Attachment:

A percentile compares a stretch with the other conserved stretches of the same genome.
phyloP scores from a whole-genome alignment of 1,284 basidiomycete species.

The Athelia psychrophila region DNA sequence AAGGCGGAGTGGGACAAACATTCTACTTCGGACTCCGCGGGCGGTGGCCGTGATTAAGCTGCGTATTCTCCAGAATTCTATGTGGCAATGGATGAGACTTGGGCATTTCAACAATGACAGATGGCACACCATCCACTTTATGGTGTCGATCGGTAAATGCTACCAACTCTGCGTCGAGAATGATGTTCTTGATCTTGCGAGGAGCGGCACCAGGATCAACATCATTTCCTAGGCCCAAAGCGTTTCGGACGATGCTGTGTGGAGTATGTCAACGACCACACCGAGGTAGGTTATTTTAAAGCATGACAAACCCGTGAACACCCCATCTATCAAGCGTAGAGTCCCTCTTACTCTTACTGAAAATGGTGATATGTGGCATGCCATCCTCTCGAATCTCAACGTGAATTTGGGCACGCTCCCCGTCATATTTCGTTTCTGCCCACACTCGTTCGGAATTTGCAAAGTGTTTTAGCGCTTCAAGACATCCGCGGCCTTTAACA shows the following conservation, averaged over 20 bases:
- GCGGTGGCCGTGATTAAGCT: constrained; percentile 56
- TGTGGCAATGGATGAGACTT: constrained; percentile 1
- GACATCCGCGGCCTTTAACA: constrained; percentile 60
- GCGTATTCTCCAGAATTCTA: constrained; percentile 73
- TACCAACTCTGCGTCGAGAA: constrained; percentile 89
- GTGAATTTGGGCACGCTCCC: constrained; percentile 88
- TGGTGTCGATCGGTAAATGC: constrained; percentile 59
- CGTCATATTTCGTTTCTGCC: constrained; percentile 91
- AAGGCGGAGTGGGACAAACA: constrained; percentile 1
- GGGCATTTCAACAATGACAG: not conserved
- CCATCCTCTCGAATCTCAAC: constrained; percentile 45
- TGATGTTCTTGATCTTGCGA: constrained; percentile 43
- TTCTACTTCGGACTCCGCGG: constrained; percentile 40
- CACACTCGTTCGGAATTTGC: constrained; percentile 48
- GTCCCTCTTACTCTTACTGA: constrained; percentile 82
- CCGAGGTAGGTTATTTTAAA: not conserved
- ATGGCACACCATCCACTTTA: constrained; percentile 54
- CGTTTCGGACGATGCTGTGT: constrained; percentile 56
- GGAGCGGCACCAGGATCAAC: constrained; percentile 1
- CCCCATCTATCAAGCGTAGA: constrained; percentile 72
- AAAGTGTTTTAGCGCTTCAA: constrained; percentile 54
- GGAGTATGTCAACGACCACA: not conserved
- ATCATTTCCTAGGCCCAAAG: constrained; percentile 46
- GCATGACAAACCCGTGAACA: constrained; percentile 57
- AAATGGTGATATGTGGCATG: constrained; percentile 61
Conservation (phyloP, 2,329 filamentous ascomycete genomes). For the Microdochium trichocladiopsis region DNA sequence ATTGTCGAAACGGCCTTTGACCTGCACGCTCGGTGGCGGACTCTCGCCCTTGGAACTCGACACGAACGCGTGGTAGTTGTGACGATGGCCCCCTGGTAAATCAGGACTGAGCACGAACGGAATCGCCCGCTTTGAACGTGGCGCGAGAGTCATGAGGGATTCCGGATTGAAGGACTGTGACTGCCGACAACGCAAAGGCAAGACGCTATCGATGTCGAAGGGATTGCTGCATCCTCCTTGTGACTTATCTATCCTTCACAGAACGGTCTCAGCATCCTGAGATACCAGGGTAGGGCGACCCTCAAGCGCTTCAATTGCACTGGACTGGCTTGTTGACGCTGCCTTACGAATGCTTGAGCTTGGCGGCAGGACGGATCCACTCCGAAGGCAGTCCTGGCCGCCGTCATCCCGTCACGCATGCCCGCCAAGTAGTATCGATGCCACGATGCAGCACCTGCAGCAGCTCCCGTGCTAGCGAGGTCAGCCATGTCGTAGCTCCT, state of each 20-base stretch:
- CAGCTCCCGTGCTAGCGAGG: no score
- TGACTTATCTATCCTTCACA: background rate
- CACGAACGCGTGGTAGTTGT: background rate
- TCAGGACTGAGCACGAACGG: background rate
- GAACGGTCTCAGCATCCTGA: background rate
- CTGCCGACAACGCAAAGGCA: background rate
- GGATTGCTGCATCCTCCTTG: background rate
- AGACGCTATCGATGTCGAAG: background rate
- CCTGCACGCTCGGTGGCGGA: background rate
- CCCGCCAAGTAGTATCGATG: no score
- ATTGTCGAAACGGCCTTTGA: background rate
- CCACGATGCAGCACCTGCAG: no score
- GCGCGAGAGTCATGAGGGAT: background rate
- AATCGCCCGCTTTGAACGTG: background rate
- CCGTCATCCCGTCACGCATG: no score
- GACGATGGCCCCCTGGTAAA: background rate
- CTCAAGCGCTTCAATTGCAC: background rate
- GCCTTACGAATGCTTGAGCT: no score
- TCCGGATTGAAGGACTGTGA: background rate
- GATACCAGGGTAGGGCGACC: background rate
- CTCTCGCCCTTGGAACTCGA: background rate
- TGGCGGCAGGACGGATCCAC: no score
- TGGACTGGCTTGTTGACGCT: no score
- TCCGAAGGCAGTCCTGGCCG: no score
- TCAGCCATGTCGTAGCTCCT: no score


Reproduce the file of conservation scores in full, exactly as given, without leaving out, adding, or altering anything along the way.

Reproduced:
A percentile compares a stretch with the other conserved stretches of the same genome.
phyloP scores from a whole-genome alignment of 1,284 basidiomycete species.

The Athelia psychrophila region DNA sequence AAGGCGGAGTGGGACAAACATTCTACTTCGGACTCCGCGGGCGGTGGCCGTGATTAAGCTGCGTATTCTCCAGAATTCTATGTGGCAATGGATGAGACTTGGGCATTTCAACAATGACAGATGGCACACCATCCACTTTATGGTGTCGATCGGTAAATGCTACCAACTCTGCGTCGAGAATGATGTTCTTGATCTTGCGAGGAGCGGCACCAGGATCAACATCATTTCCTAGGCCCAAAGCGTTTCGGACGATGCTGTGTGGAGTATGTCAACGACCACACCGAGGTAGGTTATTTTAAAGCATGACAAACCCGTGAACACCCCATCTATCAAGCGTAGAGTCCCTCTTACTCTTACTGAAAATGGTGATATGTGGCATGCCATCCTCTCGAATCTCAACGTGAATTTGGGCACGCTCCCCGTCATATTTCGTTTCTGCCCACACTCGTTCGGAATTTGCAAAGTGTTTTAGCGCTTCAAGACATCCGCGGCCTTTAACA shows the following conservation, averaged over 20 bases:
- GCGGTGGCCGTGATTAAGCT: constrained; percentile 56
- TGTGGCAATGGATGAGACTT: constrained; percentile 1
- GACATCCGCGGCCTTTAACA: constrained; percentile 60
- GCGTATTCTCCAGAATTCTA: constrained; percentile 73
- TACCAACTCTGCGTCGAGAA: constrained; percentile 89
- GTGAATTTGGGCACGCTCCC: constrained; percentile 88
- TGGTGTCGATCGGTAAATGC: constrained; percentile 59
- CGTCATATTTCGTTTCTGCC: constrained; percentile 91
- AAGGCGGAGTGGGACAAACA: constrained; percentile 1
- GGGCATTTCAACAATGACAG: not conserved
- CCATCCTCTCGAATCTCAAC: constrained; percentile 45
- TGATGTTCTTGATCTTGCGA: constrained; percentile 43
- TTCTACTTCGGACTCCGCGG: constrained; percentile 40
- CACACTCGTTCGGAATTTGC: constrained; percentile 48
- GTCCCTCTTACTCTTACTGA: constrained; percentile 82
- CCGAGGTAGGTTATTTTAAA: not conserved
- ATGGCACACCATCCACTTTA: constrained; percentile 54
- CGTTTCGGACGATGCTGTGT: constrained; percentile 56
- GGAGCGGCACCAGGATCAAC: constrained; percentile 1
- CCCCATCTATCAAGCGTAGA: constrained; percentile 72
- AAAGTGTTTTAGCGCTTCAA: constrained; percentile 54
- GGAGTATGTCAACGACCACA: not conserved
- ATCATTTCCTAGGCCCAAAG: constrained; percentile 46
- GCATGACAAACCCGTGAACA: constrained; percentile 57
- AAATGGTGATATGTGGCATG: constrained; percentile 61
Conservation (phyloP, 2,329 filamentous ascomycete genomes). For the Microdochium trichocladiopsis region DNA sequence ATTGTCGAAACGGCCTTTGACCTGCACGCTCGGTGGCGGACTCTCGCCCTTGGAACTCGACACGAACGCGTGGTAGTTGTGACGATGGCCCCCTGGTAAATCAGGACTGAGCACGAACGGAATCGCCCGCTTTGAACGTGGCGCGAGAGTCATGAGGGATTCCGGATTGAAGGACTGTGACTGCCGACAACGCAAAGGCAAGACGCTATCGATGTCGAAGGGATTGCTGCATCCTCCTTGTGACTTATCTATCCTTCACAGAACGGTCTCAGCATCCTGAGATACCAGGGTAGGGCGACCCTCAAGCGCTTCAATTGCACTGGACTGGCTTGTTGACGCTGCCTTACGAATGCTTGAGCTTGGCGGCAGGACGGATCCACTCCGAAGGCAGTCCTGGCCGCCGTCATCCCGTCACGCATGCCCGCCAAGTAGTATCGATGCCACGATGCAGCACCTGCAGCAGCTCCCGTGCTAGCGAGGTCAGCCATGTCGTAGCTCCT, state of each 20-base stretch:
- CAGCTCCCGTGCTAGCGAGG: no score
- TGACTTATCTATCCTTCACA: background rate
- CACGAACGCGTGGTAGTTGT: background rate
- TCAGGACTGAGCACGAACGG: background rate
- GAACGGTCTCAGCATCCTGA: background rate
- CTGCCGACAACGCAAAGGCA: background rate
- GGATTGCTGCATCCTCCTTG: background rate
- AGACGCTATCGATGTCGAAG: background rate
- CCTGCACGCTCGGTGGCGGA: background rate
- CCCGCCAAGTAGTATCGATG: no score
- ATTGTCGAAACGGCCTTTGA: background rate
- CCACGATGCAGCACCTGCAG: no score
- GCGCGAGAGTCATGAGGGAT: background rate
- AATCGCCCGCTTTGAACGTG: background rate
- CCGTCATCCCGTCACGCATG: no score
- GACGATGGCCCCCTGGTAAA: background rate
- CTCAAGCGCTTCAATTGCAC: background rate
- GCCTTACGAATGCTTGAGCT: no score
- TCCGGATTGAAGGACTGTGA: background rate
- GATACCAGGGTAGGGCGACC: background rate
- CTCTCGCCCTTGGAACTCGA: background rate
- TGGCGGCAGGACGGATCCAC: no score
- TGGACTGGCTTGTTGACGCT: no score
- TCCGAAGGCAGTCCTGGCCG: no score
- TCAGCCATGTCGTAGCTCCT: no score